Singleton design pattern in C#

The objective of the Singleton pattern is to ensure a class has only one instance, and provide a global point of access to it.
In the 10th standard, you will read have a mathematical concept of algebra unit set (For example, the set {0} is a singleton, it has only on the element) this is called singleton also. Like the unit set, the singleton pattern restricts the instantiation of a class to one object. This is useful when one object is needed to coordinate actions across the system. The concept is sometimes generalized to systems that operate more efficiently when only one object exists.
The advantages of a Singleton Pattern are:
1.           Singleton pattern can be implemented interfaces.
2.           Singleton patterns can be also inherited from other classes.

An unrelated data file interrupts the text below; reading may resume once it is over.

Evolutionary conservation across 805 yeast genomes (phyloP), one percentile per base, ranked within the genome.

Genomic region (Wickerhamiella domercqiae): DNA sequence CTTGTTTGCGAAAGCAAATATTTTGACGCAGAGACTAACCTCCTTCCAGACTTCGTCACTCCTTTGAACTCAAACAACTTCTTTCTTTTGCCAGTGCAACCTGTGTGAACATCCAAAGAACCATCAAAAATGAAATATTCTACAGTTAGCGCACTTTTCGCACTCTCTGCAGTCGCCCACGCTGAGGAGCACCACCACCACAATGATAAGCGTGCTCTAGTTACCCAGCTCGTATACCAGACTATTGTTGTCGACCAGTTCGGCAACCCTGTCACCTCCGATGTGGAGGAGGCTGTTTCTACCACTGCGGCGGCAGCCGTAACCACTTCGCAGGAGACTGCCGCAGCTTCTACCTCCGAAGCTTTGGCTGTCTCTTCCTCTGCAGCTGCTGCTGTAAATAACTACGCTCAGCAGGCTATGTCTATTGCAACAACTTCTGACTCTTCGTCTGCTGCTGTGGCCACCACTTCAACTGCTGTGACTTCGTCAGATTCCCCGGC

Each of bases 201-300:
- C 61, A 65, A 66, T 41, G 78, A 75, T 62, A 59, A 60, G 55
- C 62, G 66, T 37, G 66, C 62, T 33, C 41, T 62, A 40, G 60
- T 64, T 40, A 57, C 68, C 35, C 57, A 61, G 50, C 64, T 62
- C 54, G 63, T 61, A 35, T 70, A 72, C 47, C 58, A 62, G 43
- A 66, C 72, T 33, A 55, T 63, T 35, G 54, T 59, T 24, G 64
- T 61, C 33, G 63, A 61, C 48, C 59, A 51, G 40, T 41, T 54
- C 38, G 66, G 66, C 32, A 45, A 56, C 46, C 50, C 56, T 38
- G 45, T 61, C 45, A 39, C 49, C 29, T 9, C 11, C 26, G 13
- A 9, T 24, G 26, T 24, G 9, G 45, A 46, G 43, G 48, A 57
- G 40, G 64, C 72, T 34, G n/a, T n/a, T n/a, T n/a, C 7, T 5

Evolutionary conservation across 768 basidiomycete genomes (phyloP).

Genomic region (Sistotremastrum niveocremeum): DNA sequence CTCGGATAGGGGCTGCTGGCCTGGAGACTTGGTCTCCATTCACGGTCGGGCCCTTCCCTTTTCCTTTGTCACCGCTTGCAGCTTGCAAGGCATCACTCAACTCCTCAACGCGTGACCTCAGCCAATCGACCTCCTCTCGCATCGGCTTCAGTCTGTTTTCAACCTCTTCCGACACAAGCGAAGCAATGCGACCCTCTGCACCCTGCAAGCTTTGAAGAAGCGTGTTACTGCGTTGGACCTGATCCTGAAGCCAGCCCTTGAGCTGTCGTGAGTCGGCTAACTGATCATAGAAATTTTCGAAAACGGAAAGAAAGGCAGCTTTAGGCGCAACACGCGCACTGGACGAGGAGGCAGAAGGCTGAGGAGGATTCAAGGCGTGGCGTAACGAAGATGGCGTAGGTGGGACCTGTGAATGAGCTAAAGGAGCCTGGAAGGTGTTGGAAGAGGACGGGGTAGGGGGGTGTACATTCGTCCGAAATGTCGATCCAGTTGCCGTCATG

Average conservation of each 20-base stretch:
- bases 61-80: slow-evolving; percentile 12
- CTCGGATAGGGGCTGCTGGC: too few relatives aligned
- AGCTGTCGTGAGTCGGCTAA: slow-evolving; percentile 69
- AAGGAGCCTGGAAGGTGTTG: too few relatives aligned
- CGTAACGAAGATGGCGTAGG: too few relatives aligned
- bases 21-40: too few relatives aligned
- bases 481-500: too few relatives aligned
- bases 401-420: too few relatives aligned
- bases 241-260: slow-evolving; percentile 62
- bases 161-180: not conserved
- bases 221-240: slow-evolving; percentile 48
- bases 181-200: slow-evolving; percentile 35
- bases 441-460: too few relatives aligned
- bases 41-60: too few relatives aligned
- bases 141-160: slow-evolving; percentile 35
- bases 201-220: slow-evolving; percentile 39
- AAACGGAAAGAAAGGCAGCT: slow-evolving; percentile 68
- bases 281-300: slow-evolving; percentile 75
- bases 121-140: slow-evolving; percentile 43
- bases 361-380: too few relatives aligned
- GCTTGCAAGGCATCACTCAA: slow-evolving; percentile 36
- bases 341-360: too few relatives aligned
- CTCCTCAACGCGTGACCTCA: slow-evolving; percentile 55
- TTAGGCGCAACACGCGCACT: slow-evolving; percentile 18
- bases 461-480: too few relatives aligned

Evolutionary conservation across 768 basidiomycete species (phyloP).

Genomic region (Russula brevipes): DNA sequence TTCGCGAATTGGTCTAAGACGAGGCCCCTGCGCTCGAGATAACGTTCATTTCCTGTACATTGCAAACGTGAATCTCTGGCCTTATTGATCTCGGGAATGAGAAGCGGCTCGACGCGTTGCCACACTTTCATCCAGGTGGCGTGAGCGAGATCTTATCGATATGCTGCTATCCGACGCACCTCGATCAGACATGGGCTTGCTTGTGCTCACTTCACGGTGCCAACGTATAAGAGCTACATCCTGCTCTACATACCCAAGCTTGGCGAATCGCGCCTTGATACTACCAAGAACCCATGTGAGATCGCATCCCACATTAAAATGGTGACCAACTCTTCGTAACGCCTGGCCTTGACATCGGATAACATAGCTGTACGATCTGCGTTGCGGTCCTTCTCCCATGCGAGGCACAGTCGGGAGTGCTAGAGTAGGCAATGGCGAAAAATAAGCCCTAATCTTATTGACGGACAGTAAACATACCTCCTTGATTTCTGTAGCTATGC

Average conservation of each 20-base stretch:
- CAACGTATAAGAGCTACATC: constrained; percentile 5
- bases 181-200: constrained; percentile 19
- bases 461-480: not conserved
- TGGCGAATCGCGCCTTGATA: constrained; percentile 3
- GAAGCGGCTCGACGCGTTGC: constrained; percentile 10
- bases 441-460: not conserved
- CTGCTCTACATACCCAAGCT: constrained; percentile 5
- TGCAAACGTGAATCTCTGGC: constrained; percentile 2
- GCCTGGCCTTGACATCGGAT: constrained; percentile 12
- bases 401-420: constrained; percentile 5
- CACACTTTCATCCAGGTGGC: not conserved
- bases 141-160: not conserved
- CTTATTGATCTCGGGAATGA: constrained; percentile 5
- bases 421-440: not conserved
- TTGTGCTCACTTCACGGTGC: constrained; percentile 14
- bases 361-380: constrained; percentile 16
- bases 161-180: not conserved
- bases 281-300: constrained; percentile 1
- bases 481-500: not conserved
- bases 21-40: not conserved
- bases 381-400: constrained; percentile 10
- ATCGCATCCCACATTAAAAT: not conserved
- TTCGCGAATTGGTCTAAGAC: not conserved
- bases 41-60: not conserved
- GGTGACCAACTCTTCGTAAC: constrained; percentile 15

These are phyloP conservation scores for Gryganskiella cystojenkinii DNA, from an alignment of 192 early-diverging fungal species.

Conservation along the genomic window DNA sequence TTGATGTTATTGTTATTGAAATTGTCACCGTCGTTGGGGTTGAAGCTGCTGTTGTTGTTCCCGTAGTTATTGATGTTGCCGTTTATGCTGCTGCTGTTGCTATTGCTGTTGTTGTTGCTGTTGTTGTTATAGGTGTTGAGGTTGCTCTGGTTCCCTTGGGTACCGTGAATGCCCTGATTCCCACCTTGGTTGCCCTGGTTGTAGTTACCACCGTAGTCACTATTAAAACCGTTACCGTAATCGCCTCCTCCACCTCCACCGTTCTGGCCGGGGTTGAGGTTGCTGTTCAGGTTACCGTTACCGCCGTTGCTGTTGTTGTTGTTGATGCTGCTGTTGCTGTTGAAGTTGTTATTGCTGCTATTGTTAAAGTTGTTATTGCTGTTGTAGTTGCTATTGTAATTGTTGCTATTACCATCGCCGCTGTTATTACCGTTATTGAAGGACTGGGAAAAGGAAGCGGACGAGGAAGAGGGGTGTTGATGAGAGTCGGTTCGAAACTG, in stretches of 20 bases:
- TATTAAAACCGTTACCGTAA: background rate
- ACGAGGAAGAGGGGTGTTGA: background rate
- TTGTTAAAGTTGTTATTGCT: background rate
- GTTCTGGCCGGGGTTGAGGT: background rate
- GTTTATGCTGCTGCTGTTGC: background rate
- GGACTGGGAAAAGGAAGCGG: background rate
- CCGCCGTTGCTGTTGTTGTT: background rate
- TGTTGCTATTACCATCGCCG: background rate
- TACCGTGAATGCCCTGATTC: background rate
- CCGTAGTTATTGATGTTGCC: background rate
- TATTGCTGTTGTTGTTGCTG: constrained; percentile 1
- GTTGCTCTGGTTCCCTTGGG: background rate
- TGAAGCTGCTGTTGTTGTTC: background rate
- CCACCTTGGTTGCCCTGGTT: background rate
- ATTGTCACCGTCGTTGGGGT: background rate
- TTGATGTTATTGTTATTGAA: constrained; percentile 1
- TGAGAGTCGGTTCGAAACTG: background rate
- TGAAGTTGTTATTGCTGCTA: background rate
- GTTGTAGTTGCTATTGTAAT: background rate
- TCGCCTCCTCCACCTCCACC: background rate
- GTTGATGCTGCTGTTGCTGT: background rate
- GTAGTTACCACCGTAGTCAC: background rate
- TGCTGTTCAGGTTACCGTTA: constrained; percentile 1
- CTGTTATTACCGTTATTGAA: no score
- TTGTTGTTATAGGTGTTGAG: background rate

3.           Singleton pattern can be lazy-loaded.
4.           Singleton pattern can be extended into a factory pattern.

See below sample:
/// <summary>
/// Thread-safe singleton example created at first call
/// </summary>
public sealed class Singleton
    private static readonly Singleton _instance = new Singleton();
    private Singleton() { }
    public static Singleton Instance
            return _instance;
Note: use singleton when 
·         Exactly one instance of a class is required.
·         Controlled access to a single object is necessary.

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